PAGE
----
Kulkarni and Ghose insisted Ranjan throw some light on T-hub which is an innovation intermediary and business incubator based in Hyderabad. It is a partnership between the Government of Telangana, three academic institutes in Hyderabad, and the private sector. Ranjan added, “T-hub is an institution to promote innovation and entrepreneurship, TASK is an institution which promotes skilling and encourages students to choose a correct career path. The reason behind creating this institution is that the biggest criticism the government policies face from the people is that they read very well on paper and nothing happens on ground. We opened the institutions to support our policy and to run the institution we bring the best talent from the open market.”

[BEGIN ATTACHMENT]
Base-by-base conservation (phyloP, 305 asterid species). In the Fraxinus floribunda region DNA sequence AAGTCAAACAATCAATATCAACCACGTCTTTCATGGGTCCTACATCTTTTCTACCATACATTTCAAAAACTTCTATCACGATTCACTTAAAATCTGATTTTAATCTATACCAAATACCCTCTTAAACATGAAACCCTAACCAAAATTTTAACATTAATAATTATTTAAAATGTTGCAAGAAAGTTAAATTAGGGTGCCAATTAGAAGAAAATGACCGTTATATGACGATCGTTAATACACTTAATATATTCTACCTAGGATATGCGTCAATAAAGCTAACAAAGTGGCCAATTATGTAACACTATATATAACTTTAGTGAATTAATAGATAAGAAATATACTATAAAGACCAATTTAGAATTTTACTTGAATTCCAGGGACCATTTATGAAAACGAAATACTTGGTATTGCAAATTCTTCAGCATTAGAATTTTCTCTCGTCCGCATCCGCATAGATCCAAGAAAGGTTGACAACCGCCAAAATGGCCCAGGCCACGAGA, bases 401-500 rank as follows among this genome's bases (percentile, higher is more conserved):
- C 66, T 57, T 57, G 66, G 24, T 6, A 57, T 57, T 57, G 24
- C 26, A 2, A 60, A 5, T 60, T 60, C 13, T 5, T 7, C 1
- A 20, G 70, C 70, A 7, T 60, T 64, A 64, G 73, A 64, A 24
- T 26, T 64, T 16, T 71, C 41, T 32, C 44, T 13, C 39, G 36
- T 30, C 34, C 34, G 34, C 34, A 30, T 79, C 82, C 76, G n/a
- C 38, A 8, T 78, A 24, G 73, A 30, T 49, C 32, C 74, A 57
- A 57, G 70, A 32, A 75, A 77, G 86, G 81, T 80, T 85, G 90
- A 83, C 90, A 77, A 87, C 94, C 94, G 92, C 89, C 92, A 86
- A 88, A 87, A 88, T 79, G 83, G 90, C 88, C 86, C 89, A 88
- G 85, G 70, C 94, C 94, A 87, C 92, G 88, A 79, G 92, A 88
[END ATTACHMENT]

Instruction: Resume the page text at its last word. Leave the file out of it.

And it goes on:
Kulkarni signs off the session by underlining the government intervention in developing the creative education system and introducing different Ph.D. programs for all the possible creative-oriented fields. He believes that if we, as the industry, work together and educate each other then we can achieve miles together.